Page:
“Shouldn’t the engineers make that assessment?” Bartleby said. “Instead of a young ambassador and a random guy she arrested the previous day?”
She laughed. “Sure. They will, though. We’re just taking pictures, visualizing the connections and sending them a report on the junctions they need to look at. We do it all the time. The view is spectacular. You’re going to love it.”
“Why me again, though?”
“Honest answer? I felt terrible about how I treated you yesterday. I thought about it a lot last night and just thought about how I could have handled it better. Like maybe approaching you and talking to you first. I think I was just intimidated by you.”
“Yeah. I don’t know. Maybe it’s the height or your discomfort with all the people, probably both. We’re trained to not cause a scene, but I think I presumed too much.”
“As long as it all gets ironed out, I can’t say I’m too disappointed at having to spend a bit more time here on Floriston. The sunrise was almost as spectacular as the sunset.”
“Wait till you see this,” she said, leading them down the stairwell to a hallway formed from thin, nanofilament mesh walls, open to the high, thin air, and a crystal-clear polymer floor that stretched out indefinitely along the underside of the ring.
“You weren’t joking about the heights,” a wide-eyed Bartleby said, looking down almost two thousand meters to the mountains beneath them.
Kaminessa looked back at him from the clear walkway, smiling as she encouraged him onto the nearly-invisible floor panels.
“You’ll get used to it, Bartleby,” she said.
“Whew,” he said, taking a few uneasy first steps into the sky channel.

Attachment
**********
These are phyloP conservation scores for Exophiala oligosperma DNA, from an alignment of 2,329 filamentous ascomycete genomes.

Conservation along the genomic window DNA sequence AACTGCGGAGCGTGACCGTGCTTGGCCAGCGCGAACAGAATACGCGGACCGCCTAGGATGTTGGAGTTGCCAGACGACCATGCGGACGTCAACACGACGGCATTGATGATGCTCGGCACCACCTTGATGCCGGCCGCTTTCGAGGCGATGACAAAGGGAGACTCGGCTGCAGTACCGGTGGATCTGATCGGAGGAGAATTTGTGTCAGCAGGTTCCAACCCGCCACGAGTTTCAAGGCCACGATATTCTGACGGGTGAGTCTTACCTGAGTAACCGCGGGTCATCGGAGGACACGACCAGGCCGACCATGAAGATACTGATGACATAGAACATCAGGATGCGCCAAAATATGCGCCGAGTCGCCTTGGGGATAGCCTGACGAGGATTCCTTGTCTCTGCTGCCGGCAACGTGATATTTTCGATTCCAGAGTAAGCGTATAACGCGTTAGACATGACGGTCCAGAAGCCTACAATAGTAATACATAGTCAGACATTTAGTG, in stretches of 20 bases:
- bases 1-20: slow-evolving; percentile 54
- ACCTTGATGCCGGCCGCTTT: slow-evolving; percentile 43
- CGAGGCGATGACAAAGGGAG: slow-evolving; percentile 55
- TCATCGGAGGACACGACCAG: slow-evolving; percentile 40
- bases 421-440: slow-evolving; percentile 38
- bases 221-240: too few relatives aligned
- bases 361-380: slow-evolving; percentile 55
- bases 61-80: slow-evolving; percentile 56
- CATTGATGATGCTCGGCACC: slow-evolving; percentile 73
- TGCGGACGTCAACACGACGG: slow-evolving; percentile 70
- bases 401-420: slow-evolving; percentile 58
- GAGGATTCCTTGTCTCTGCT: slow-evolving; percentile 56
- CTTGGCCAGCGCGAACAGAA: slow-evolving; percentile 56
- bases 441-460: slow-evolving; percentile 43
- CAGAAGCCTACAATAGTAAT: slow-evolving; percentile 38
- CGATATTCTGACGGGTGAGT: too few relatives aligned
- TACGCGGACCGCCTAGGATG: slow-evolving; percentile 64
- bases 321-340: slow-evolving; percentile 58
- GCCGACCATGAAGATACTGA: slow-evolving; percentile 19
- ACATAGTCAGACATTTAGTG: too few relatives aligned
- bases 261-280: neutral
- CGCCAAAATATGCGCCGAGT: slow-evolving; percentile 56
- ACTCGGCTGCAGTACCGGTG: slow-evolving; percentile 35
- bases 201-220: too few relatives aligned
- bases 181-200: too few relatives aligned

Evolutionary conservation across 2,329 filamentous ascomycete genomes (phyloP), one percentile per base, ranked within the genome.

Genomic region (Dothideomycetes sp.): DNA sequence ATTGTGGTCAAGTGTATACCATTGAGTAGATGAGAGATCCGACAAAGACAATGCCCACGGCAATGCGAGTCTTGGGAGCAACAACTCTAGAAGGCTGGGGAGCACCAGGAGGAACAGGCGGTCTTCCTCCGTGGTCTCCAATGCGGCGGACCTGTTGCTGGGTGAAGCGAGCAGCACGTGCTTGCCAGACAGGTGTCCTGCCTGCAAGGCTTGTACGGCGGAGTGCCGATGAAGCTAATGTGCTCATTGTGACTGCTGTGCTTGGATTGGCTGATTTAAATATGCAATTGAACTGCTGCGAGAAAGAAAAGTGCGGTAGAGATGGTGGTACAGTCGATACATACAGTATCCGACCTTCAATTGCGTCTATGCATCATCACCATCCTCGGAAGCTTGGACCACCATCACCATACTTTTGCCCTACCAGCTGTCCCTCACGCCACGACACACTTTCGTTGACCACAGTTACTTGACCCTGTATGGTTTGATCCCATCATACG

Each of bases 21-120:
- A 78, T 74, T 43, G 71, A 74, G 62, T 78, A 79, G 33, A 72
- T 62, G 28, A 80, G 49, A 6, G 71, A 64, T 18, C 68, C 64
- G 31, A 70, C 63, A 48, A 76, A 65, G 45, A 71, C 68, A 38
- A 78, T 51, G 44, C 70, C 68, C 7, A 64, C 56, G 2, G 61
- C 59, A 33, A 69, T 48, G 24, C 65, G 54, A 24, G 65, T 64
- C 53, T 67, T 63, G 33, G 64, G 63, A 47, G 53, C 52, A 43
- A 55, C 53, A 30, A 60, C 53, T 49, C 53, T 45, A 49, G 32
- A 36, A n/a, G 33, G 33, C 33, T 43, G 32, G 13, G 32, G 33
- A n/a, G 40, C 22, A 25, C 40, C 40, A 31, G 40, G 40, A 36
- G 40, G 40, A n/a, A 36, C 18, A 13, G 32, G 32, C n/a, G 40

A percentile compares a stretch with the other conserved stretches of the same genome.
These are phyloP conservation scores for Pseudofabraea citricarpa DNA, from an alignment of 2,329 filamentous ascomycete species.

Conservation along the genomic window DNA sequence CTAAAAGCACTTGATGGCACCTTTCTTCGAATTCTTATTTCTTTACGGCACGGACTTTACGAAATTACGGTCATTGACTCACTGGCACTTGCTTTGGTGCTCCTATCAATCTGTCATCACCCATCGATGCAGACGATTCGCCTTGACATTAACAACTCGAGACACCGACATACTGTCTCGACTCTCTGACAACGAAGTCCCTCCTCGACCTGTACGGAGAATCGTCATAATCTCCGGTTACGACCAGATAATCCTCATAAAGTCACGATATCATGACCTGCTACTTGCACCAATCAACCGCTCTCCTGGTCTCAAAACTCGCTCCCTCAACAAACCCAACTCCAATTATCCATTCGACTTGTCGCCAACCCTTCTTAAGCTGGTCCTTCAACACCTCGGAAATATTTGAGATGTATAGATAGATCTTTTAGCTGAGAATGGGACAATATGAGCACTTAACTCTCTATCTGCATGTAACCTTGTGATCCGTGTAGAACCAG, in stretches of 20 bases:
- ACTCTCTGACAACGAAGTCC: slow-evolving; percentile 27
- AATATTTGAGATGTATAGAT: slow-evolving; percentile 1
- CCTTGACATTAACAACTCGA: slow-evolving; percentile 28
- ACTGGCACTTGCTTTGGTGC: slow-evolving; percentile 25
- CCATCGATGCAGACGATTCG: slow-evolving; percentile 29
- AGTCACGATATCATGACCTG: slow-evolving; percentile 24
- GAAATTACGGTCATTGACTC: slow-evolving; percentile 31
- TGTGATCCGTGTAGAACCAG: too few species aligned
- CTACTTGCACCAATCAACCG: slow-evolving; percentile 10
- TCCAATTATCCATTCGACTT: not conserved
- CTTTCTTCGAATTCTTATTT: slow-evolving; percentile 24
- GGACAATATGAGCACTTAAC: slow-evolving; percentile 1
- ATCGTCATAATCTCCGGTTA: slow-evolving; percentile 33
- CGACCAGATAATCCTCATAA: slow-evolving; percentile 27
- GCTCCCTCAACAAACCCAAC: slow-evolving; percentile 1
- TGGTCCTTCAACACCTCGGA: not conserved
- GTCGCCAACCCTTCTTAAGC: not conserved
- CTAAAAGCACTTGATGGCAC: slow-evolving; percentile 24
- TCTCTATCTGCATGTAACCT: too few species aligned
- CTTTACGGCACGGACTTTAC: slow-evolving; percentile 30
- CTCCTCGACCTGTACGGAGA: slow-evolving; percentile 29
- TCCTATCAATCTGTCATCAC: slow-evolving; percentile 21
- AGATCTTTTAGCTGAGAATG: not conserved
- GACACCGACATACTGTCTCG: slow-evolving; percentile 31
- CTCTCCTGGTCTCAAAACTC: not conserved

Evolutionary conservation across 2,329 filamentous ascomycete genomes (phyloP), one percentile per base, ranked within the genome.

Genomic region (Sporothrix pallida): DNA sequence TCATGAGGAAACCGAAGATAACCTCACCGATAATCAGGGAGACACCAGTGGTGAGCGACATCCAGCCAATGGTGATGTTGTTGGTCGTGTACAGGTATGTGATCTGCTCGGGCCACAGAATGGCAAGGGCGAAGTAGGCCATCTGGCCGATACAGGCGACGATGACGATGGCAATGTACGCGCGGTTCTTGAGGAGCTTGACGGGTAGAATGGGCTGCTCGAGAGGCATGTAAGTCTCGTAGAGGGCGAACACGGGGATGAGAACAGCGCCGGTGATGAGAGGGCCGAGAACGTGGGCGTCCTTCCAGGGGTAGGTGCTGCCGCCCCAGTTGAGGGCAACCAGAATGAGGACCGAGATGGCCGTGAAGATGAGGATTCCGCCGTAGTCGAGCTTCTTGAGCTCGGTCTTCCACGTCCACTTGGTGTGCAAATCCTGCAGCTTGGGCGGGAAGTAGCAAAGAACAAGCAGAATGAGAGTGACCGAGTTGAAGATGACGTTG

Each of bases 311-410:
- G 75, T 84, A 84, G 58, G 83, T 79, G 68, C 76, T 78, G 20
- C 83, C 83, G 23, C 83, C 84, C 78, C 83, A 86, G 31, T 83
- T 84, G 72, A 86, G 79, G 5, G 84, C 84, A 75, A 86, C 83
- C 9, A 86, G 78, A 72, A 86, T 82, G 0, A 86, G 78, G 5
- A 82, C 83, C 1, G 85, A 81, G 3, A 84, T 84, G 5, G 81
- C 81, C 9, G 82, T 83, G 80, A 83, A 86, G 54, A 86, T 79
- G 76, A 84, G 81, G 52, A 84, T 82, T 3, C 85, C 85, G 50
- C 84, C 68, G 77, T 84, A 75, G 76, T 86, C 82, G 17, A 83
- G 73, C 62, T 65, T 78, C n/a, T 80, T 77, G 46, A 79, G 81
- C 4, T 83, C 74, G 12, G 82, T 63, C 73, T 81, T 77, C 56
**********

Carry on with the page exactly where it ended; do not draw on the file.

But as she moved forward, he began to walk more easily behind her. She talked as she walked, explaining how the rings worked, what it was like for her getting used to walking the sky channel, her duties, her life on the Odin ring. Bartleby found the sound of her voice and her presence soothing, even staring down into the ether. Soon, his mind had adjusted to the situation and he began to walk more easily.
After they inspected the first few junctions, he realized why they didn’t send the engineers out unless they needed to. There were so many connections that they’d need thousands of engineers per ring to keep up with them all. It soon became easy for even him to tell when a cable was bunching or needed to be patched or replaced. Kaminessa was taking stills and video with her glasses as they visualized the tether junctions. Bartleby realized about halfway through the morning that he was enjoying himself. He couldn’t remember the last time he could say that about a day. He realized to his surprise, given the strife she’d caused him the previous day, that he liked this girl.
“So tell me, Bartleby,” she said at one point as they were walking between junctions. “What kept you together out there? I mean, Sara you said, but what did she do that kept you going all that time, all those years alone?”
“Different things,” Bartleby said. “There were daily things, when I was doing okay, things that helped ground me. Like Sara used to play sounds that are inherently soothing to humans, birdsongs and babbling streams.”
“She has that audio? From Earth?”
“Presumably that’s where it all came from. You know the bot builders that make birds, you have to figure they get the songs from the original birds.”
“I never thought of that,” Kaminessa said. “I’ve never heard a stream before. I think I’d like to.”
“It’s spiritual in a way. Calms the mind in the same way a lotion soothes the skin.”
“Streams and birds?”